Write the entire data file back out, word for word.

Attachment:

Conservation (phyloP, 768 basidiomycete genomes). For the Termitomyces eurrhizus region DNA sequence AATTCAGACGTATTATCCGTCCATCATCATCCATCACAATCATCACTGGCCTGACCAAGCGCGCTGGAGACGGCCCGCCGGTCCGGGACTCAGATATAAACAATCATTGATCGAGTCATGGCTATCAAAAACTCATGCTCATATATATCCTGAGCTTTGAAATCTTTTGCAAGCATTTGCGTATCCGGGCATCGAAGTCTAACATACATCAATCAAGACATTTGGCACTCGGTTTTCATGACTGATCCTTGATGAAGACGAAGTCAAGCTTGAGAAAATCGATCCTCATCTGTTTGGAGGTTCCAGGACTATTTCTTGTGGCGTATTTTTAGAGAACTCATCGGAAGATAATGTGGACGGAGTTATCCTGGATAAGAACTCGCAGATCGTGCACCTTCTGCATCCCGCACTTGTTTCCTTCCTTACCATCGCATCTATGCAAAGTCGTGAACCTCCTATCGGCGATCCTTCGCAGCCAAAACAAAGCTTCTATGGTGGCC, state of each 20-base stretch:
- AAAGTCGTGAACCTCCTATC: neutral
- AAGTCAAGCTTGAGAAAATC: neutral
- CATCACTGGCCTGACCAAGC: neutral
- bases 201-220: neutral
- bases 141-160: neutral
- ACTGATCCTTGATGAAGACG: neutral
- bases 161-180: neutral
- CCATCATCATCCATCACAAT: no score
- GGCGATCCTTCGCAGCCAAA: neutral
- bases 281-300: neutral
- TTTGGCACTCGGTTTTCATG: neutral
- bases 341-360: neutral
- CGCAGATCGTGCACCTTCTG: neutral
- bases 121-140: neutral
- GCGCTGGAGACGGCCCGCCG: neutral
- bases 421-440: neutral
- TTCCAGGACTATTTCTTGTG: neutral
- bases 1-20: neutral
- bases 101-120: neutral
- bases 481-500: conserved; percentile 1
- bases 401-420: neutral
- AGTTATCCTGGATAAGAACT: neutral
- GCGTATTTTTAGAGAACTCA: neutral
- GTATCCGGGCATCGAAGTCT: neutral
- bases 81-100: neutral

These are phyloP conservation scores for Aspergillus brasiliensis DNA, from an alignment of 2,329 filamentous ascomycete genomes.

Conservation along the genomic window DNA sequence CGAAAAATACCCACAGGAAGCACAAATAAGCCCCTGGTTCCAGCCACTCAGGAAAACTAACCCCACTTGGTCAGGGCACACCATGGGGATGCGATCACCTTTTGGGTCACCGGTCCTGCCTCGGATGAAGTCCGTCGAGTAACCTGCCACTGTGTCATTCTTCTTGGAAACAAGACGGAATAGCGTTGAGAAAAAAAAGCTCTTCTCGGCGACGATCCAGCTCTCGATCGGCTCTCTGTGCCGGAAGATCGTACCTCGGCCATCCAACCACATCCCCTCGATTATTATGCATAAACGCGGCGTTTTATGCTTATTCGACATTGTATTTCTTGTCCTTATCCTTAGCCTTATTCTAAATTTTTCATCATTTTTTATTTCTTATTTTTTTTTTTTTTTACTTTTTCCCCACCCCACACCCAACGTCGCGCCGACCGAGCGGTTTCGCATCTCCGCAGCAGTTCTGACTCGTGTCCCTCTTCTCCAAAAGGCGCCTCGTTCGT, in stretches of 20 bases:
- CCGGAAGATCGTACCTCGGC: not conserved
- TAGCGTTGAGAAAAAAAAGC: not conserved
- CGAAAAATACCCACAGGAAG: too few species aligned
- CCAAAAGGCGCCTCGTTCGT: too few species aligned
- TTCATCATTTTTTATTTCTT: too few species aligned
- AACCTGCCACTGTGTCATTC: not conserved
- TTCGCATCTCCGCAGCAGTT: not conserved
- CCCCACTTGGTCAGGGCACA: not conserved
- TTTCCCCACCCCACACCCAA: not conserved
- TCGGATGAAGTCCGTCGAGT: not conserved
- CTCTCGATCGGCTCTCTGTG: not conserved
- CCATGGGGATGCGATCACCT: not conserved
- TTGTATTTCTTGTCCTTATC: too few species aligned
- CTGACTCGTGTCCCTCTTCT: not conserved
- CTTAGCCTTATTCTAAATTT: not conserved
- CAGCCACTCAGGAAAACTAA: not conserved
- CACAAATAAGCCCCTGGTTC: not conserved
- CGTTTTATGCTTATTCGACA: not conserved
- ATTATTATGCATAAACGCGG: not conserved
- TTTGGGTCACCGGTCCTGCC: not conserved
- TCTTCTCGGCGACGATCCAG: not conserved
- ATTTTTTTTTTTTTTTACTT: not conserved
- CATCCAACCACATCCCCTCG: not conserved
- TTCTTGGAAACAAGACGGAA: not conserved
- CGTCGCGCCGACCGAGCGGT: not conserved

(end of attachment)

Conservation (phyloP, 768 basidiomycete genomes). For the Termitomyces eurrhizus region DNA sequence AATTCAGACGTATTATCCGTCCATCATCATCCATCACAATCATCACTGGCCTGACCAAGCGCGCTGGAGACGGCCCGCCGGTCCGGGACTCAGATATAAACAATCATTGATCGAGTCATGGCTATCAAAAACTCATGCTCATATATATCCTGAGCTTTGAAATCTTTTGCAAGCATTTGCGTATCCGGGCATCGAAGTCTAACATACATCAATCAAGACATTTGGCACTCGGTTTTCATGACTGATCCTTGATGAAGACGAAGTCAAGCTTGAGAAAATCGATCCTCATCTGTTTGGAGGTTCCAGGACTATTTCTTGTGGCGTATTTTTAGAGAACTCATCGGAAGATAATGTGGACGGAGTTATCCTGGATAAGAACTCGCAGATCGTGCACCTTCTGCATCCCGCACTTGTTTCCTTCCTTACCATCGCATCTATGCAAAGTCGTGAACCTCCTATCGGCGATCCTTCGCAGCCAAAACAAAGCTTCTATGGTGGCC, state of each 20-base stretch:
- AAAGTCGTGAACCTCCTATC: neutral
- AAGTCAAGCTTGAGAAAATC: neutral
- CATCACTGGCCTGACCAAGC: neutral
- bases 201-220: neutral
- bases 141-160: neutral
- ACTGATCCTTGATGAAGACG: neutral
- bases 161-180: neutral
- CCATCATCATCCATCACAAT: no score
- GGCGATCCTTCGCAGCCAAA: neutral
- bases 281-300: neutral
- TTTGGCACTCGGTTTTCATG: neutral
- bases 341-360: neutral
- CGCAGATCGTGCACCTTCTG: neutral
- bases 121-140: neutral
- GCGCTGGAGACGGCCCGCCG: neutral
- bases 421-440: neutral
- TTCCAGGACTATTTCTTGTG: neutral
- bases 1-20: neutral
- bases 101-120: neutral
- bases 481-500: conserved; percentile 1
- bases 401-420: neutral
- AGTTATCCTGGATAAGAACT: neutral
- GCGTATTTTTAGAGAACTCA: neutral
- GTATCCGGGCATCGAAGTCT: neutral
- bases 81-100: neutral

These are phyloP conservation scores for Aspergillus brasiliensis DNA, from an alignment of 2,329 filamentous ascomycete genomes.

Conservation along the genomic window DNA sequence CGAAAAATACCCACAGGAAGCACAAATAAGCCCCTGGTTCCAGCCACTCAGGAAAACTAACCCCACTTGGTCAGGGCACACCATGGGGATGCGATCACCTTTTGGGTCACCGGTCCTGCCTCGGATGAAGTCCGTCGAGTAACCTGCCACTGTGTCATTCTTCTTGGAAACAAGACGGAATAGCGTTGAGAAAAAAAAGCTCTTCTCGGCGACGATCCAGCTCTCGATCGGCTCTCTGTGCCGGAAGATCGTACCTCGGCCATCCAACCACATCCCCTCGATTATTATGCATAAACGCGGCGTTTTATGCTTATTCGACATTGTATTTCTTGTCCTTATCCTTAGCCTTATTCTAAATTTTTCATCATTTTTTATTTCTTATTTTTTTTTTTTTTTACTTTTTCCCCACCCCACACCCAACGTCGCGCCGACCGAGCGGTTTCGCATCTCCGCAGCAGTTCTGACTCGTGTCCCTCTTCTCCAAAAGGCGCCTCGTTCGT, in stretches of 20 bases:
- CCGGAAGATCGTACCTCGGC: not conserved
- TAGCGTTGAGAAAAAAAAGC: not conserved
- CGAAAAATACCCACAGGAAG: too few species aligned
- CCAAAAGGCGCCTCGTTCGT: too few species aligned
- TTCATCATTTTTTATTTCTT: too few species aligned
- AACCTGCCACTGTGTCATTC: not conserved
- TTCGCATCTCCGCAGCAGTT: not conserved
- CCCCACTTGGTCAGGGCACA: not conserved
- TTTCCCCACCCCACACCCAA: not conserved
- TCGGATGAAGTCCGTCGAGT: not conserved
- CTCTCGATCGGCTCTCTGTG: not conserved
- CCATGGGGATGCGATCACCT: not conserved
- TTGTATTTCTTGTCCTTATC: too few species aligned
- CTGACTCGTGTCCCTCTTCT: not conserved
- CTTAGCCTTATTCTAAATTT: not conserved
- CAGCCACTCAGGAAAACTAA: not conserved
- CACAAATAAGCCCCTGGTTC: not conserved
- CGTTTTATGCTTATTCGACA: not conserved
- ATTATTATGCATAAACGCGG: not conserved
- TTTGGGTCACCGGTCCTGCC: not conserved
- TCTTCTCGGCGACGATCCAG: not conserved
- ATTTTTTTTTTTTTTTACTT: not conserved
- CATCCAACCACATCCCCTCG: not conserved
- TTCTTGGAAACAAGACGGAA: not conserved
- CGTCGCGCCGACCGAGCGGT: not conserved